By Kaira Jewel Lingo in February 2008
On December 17, 2006, Deer Park held its first family day of mindfulness. The intent was to offer a full day of activities for both parents and children to enjoy together. Since January 2006, we have offered a regular children’s program at Deer Park, on every first and third Sunday. However, the children’s activities are mostly separate from the adults’ so parents are not always familiar with the mindfulness practices we share with their children, and rarely have the chance to explore them together as a family.
The day was filled with lots of joy and meaning. Although adults outnumbered children, it was hard sometimes to distinguish between the two because we had so much fun that everyone’s inner child was very alive!
We began with an introduction to the day. Then we divided into five groups to begin our Dharma Adventure, each group visiting one of five different stations around the monastery and then rotating. Nuns, monks, and lay practitioners were already at each station to receive the groups. Everyone in the Deer Park Sangha was enthusiastic and participated in the day; even the cooks prepared lunch early so they could join one of the groups!
One station offered pebble meditation,* which was actually acorn meditation because acorns are so plentiful and beautiful. There, families learned a little about anatomy and how the lungs and breathing process works. Gently holding a single acorn, they visualized: “Breathing in, I see myself as a flower, breathing out, I feel fresh.” Then they continued to breathe and visualize mountain — solid; still water — reflecting things as they are; and space — free.
Another station engaged everyone in making a collective artwork: a wheel of Tibetan prayer flags decorated with play dough figurines in all colors, shapes, and sizes. The beautiful structure brightened up the tea room in Solidity Hamlet for many months afterwards.
An outdoor station had everyone playing cooperative games, which ranged from story-telling, to relay races, to standing in a circle with cups in our mouths and without hands, pouring water from cup to cup. Very memorable!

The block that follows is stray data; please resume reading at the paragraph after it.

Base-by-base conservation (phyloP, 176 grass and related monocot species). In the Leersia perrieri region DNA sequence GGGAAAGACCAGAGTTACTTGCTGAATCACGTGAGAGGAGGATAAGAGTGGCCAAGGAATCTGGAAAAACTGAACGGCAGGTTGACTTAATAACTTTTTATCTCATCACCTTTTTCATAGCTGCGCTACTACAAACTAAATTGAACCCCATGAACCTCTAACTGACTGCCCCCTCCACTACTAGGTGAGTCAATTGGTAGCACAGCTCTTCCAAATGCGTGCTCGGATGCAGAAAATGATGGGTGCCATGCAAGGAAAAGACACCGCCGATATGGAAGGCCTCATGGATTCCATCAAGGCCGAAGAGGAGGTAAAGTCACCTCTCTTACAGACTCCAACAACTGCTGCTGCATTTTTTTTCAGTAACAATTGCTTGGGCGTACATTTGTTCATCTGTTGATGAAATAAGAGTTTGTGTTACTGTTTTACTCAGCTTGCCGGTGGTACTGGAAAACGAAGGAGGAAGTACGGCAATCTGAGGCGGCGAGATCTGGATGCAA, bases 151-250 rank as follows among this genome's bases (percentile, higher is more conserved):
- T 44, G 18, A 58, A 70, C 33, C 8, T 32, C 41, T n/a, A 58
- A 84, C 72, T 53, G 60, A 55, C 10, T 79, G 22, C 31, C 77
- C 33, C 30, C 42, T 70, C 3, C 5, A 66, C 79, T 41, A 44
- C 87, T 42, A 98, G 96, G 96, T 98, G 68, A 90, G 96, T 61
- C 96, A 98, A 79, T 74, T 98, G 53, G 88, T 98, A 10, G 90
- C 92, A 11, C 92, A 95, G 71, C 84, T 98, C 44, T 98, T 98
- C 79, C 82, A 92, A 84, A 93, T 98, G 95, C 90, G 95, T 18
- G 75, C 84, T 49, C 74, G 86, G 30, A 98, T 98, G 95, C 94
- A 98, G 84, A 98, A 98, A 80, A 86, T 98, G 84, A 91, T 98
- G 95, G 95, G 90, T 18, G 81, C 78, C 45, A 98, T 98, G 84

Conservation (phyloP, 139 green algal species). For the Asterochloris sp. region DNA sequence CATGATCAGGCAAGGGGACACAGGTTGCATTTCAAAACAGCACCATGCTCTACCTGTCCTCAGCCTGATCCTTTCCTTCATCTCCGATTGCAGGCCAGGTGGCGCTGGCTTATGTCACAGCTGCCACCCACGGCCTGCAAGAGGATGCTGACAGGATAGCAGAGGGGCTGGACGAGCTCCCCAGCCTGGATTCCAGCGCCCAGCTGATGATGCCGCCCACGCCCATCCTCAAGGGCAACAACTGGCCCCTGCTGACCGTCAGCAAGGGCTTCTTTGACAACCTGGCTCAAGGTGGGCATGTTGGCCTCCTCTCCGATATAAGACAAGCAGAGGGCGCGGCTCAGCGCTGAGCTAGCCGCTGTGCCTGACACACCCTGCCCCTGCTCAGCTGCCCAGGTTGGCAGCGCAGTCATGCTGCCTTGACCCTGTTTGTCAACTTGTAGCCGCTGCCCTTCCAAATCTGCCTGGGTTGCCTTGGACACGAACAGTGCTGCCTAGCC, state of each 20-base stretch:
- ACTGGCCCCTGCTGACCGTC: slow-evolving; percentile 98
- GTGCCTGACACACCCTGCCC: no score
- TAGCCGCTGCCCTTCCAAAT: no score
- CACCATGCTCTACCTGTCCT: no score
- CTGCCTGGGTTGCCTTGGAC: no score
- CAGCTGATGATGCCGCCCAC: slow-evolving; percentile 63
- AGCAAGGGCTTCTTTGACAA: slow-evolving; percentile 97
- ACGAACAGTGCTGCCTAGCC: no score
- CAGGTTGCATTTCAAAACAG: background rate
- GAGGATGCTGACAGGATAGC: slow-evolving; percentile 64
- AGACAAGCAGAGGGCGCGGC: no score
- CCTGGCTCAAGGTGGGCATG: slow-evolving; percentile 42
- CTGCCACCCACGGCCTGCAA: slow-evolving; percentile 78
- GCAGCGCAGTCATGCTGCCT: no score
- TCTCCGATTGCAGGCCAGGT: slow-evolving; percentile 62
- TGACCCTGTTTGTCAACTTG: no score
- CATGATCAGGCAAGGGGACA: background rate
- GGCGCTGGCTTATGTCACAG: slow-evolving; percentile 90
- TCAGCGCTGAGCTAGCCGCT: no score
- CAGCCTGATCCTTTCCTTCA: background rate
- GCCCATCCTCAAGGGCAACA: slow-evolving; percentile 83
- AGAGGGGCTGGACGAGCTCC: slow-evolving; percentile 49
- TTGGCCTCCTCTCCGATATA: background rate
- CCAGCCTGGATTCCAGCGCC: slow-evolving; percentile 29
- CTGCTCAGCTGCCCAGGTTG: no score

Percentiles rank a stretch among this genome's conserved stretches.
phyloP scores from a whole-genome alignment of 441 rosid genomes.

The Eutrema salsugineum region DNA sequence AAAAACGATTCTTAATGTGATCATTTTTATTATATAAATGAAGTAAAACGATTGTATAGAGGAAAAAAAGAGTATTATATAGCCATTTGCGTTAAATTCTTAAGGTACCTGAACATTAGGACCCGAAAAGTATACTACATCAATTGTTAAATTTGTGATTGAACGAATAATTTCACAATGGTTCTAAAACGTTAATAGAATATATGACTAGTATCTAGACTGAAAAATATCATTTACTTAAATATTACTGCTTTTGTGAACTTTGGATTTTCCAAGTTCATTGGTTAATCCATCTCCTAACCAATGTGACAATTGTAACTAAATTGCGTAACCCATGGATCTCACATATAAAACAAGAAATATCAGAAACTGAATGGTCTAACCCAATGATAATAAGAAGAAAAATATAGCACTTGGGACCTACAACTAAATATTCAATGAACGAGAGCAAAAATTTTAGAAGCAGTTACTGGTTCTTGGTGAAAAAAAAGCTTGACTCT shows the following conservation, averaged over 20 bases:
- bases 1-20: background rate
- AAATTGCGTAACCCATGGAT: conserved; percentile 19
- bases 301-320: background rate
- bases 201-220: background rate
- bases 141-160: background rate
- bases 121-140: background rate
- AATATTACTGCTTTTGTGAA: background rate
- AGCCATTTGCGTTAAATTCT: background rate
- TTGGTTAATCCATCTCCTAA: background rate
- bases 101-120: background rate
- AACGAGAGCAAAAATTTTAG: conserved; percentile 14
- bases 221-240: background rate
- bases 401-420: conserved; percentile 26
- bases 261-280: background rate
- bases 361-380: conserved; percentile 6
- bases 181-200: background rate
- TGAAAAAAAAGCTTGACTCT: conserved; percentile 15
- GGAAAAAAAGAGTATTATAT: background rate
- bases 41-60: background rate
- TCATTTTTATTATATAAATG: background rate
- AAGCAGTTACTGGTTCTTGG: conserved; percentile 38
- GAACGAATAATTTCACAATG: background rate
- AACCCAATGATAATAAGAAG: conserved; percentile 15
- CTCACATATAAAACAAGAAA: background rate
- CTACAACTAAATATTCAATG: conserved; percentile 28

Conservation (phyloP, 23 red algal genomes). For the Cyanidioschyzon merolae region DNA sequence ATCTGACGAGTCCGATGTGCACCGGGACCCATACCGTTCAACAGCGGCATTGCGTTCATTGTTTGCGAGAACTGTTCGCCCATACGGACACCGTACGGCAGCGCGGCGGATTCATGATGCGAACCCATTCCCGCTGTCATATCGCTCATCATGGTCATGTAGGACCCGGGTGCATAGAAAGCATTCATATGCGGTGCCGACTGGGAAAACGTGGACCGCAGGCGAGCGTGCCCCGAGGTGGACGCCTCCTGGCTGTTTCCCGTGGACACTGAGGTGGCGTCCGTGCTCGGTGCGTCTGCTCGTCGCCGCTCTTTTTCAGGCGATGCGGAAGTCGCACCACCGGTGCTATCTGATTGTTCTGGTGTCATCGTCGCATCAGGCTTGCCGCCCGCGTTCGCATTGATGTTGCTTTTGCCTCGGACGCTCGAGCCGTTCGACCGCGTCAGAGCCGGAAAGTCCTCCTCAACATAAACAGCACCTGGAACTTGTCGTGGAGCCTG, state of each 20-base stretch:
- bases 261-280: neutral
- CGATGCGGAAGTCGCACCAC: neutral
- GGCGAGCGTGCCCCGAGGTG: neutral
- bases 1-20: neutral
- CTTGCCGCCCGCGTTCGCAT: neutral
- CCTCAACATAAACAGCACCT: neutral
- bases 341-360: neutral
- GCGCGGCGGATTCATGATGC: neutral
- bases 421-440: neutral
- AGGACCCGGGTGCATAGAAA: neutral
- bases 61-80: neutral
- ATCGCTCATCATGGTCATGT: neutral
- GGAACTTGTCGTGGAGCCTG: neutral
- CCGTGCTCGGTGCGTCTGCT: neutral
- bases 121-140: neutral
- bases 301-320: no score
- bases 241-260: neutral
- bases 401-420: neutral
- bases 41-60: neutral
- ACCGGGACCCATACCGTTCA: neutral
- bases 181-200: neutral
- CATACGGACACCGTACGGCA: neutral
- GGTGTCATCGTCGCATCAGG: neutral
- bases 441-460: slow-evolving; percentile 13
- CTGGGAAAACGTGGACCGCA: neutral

Then there was the dining hall station, where everyone got their hands messy making and mindfully eating peanut butter balls, with lively discussions about each ingredient and its interconnectedness with other things.
At the last station, families were skillfully facilitated in role-playing difficulty they encounter in their everyday family life. They acted out situations like miscommunication or venting their anger and frustration, and then had an opportunity to play out the same situation again, with more calm and awareness.
Deep and Simple Practices
After a joyful, sort-of-silent lunch together in the dining hall, the children offered the Sangha total relaxation! As all the adults and children lay quietly resting in the Ocean of Peace meditation hall, four children slowly guided everyone in relaxing the different parts of the body. They also sang beautiful lullabies.
Then Sister Susan guided everyone in the children’s version of Touching the Earth. We were all moved by the depth of the words; the concentration and sincerity in the room was palpable. Several adults came up to me at the end of the day asking for a copy of the text, saying they liked it better than the adult version [see Mindfulness Bell issue 45, Summer 2007].
We ended the day with a session of Beginning Anew. Passing a flower around the circle, parents and children expressed their gratitude and appreciation for each other as well as what things they wanted to do to bring more happiness to each other. Sharings were concrete and from the heart. Laughter, tears, and peaceful silences left us all feeling very full, very rich in the Dharma.
We all enjoyed the day very much and look forward to offering more events like this in the future. We hope other sanghas will benefit from what we are learning and we also want to learn from the innovations of other sanghas as we open the new Dharma door of family mindfulness practices.
*This practice is explained in depth in Pebble for Your Pocket by Thich Nhat Hanh.